Recently, upon walking into the Layton Barnes & Noble, I was surprised by some remodeling. The center of the store, formerly occupied by displays of bestselling paperbacks, had been turned into a gigantic advertisement for the company's Nook e-reader.
Instead of the latest dystopia, a plastic display filled the room in which children and adults were busy testing the capabilities of the Nook by playing "Angry Birds."
To me, there is something wrong with this image. E-readers have enough promotion; Barnes & Noble has invested in many television advertisements for the Nook, though I've never seen them produce a book trailer. This building, this physical, brick-and-mortar store, is the domain of real books. Let them have it. Do not let the e-books intrude on this place that should be the sphere of paper and ink.
I will admit that e-readers have their place. After all, it's much more convenient to take a Nook or Kindle on vacation than to lug along a physical copy of "Gravity's Rainbow"; as a bonus, without a book cover, no one will know if you're really reading that weighty work of literature or a cheap romance novel. But if you drop your print beach read into the ocean, you'll probably be able to fish it out and dry the pages. Not so with an e-reader.
So what if an e-reader is less of a fire danger than a houseful of books ... so what if the books can still be accessed if your house does burn down with your e-reader inside? Because this, of course, is what everyone is most concerned about when their dwelling goes up in flames, right?
So what if you can read more than 33,000 e-books for free with Project Gutenberg? All right, there are few logical, objective reasons for objecting to e-readers. I have only subjective, illogical, messy reasons to explain my knee-jerk reaction to seeing the Nook display take over Barnes & Noble.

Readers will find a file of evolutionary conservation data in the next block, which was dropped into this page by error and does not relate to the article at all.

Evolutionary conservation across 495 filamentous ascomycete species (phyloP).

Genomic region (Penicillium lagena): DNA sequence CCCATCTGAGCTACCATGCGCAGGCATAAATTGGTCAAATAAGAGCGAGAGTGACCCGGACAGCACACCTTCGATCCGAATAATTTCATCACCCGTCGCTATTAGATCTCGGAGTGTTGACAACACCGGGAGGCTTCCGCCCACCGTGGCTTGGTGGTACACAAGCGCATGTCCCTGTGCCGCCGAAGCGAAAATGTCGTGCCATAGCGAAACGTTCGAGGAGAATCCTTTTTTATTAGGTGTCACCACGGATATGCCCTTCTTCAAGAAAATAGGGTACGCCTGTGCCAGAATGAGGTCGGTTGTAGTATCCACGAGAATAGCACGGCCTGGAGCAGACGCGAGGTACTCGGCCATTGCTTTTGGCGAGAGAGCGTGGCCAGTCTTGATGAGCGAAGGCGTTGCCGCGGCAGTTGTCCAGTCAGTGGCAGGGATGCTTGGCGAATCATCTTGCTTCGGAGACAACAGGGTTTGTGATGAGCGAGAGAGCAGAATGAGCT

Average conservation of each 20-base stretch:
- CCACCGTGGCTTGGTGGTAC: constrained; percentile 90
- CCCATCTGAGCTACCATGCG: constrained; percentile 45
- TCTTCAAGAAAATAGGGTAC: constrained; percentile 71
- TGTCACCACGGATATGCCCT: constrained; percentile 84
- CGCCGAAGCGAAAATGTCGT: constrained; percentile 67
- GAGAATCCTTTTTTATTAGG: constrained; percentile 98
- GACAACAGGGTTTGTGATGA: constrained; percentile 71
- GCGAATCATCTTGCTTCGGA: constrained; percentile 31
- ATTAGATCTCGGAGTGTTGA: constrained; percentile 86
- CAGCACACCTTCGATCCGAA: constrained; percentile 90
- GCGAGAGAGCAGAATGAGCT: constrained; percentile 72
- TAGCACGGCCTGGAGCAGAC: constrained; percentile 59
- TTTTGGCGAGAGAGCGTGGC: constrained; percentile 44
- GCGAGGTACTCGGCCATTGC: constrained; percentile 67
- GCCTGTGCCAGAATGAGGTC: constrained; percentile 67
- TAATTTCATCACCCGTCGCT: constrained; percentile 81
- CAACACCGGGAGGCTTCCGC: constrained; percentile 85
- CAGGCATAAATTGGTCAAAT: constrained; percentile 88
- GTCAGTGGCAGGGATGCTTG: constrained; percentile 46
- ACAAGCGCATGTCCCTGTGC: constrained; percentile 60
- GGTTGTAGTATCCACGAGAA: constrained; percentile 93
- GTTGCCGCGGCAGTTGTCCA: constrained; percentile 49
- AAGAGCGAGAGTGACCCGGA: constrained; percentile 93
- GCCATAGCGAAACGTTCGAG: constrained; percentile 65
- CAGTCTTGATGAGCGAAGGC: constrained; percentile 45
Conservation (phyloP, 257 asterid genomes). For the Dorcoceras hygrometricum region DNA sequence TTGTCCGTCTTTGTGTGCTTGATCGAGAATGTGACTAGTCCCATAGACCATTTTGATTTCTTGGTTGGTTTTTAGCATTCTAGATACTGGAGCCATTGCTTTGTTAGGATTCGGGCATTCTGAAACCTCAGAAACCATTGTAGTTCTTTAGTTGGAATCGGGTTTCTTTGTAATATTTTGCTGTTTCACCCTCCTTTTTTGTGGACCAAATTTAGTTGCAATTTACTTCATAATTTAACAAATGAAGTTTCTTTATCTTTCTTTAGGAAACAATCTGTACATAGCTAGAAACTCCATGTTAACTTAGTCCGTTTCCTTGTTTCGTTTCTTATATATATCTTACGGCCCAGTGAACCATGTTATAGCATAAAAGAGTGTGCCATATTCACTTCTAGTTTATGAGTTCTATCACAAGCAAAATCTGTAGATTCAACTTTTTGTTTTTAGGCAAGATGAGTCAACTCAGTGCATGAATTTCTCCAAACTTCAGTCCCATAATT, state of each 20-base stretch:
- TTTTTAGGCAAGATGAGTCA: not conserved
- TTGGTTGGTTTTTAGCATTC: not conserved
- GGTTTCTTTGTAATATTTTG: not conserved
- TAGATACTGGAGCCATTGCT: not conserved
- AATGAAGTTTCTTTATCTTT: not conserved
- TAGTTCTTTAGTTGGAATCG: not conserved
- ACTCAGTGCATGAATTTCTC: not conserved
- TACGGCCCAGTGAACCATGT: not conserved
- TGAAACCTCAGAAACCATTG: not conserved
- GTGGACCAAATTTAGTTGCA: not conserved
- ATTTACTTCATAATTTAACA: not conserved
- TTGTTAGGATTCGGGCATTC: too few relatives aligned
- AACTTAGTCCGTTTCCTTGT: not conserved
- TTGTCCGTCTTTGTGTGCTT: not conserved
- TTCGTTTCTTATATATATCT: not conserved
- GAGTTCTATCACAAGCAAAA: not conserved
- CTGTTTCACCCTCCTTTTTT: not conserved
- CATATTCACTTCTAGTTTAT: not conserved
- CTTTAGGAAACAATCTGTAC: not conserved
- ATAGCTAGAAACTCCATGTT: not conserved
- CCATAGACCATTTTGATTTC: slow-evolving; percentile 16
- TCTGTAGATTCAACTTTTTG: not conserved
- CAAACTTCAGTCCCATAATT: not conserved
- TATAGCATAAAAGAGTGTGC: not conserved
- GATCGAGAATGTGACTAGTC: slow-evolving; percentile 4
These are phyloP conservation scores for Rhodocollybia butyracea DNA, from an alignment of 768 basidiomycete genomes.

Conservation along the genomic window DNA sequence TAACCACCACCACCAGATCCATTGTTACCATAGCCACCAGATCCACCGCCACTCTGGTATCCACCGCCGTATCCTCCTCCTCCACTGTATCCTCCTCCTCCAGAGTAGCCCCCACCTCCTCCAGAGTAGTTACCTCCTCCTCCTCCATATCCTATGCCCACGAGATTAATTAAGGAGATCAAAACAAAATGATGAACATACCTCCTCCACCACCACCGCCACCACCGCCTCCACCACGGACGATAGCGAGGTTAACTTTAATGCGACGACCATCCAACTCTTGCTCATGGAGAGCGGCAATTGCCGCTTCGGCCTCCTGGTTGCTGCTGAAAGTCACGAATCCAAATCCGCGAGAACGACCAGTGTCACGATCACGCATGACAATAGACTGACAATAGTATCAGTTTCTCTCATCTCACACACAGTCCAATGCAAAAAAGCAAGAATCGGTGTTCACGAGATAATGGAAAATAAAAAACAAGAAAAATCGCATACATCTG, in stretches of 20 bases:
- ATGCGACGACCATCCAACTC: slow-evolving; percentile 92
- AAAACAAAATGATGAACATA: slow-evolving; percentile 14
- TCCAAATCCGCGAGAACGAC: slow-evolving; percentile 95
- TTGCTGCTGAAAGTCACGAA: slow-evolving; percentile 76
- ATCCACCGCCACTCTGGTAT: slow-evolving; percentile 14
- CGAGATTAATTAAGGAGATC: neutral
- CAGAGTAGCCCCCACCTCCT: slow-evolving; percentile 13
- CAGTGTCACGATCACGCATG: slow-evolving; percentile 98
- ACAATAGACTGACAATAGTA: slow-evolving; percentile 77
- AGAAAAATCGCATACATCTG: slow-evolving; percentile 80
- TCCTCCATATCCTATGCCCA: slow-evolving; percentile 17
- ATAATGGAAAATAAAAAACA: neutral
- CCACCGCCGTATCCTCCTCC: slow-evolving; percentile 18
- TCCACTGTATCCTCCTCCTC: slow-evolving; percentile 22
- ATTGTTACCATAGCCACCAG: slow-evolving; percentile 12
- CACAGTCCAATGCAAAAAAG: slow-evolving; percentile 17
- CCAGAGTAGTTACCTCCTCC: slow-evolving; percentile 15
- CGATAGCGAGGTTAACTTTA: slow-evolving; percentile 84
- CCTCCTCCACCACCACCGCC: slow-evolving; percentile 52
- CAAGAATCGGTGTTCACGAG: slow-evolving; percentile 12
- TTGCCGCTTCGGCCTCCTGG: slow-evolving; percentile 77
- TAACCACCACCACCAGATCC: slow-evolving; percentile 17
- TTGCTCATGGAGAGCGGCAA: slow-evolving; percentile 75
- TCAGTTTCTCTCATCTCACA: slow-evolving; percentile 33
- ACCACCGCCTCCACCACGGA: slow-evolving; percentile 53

No one's ever inherited an e-reader their great-grandmother owned and wondered how she felt about the story. No one cares about the first edition of an e-book. No one's ever trembled with excitement at having their e-book signed. No one has ever spotted a tiny book shop they never noticed before and pulled over at once to take a look at the e-books. No one strokes the spine of an e-reader or falls asleep with one under their pillow.
No one has ever delighted in a Saturday morning spent rearranging their e-books. No one's ever gone to the library and breathed in the scent of an old e-reader with yellowing pages. No one's ever purchased a secondhand e-book with an old bookplate inside and thought about the previous owner. No one has ever ripped open a gift and shouted, "Yes! I've been wanting this e-book forever!"
Somehow, a gift card can't engender quite the same excitement, and a large library of e-books doesn't create the same feeling of awe and reverence as an immense brick-and-mortar library. No one tips their head back to look at the top shelves of an electronic library or climbs a stepladder to access that wonderful e-book they can't quite reach. No one will ever look at an electronic picture book they loved as a child and see the tiny fingerprints on much-worn pages or the faint teeth marks in the binding.
The highest-resolution screen in the world will never give the same feeling as an illuminated manuscript. No one has ever taken a tour of a publishing company and marveled at the mighty presses turning out e-readers. It may be illogical, but I prefer real books.
Angelica Previte is a junior at Weber High School and an inveterate bibliophile. She can be contacted at email@example.com.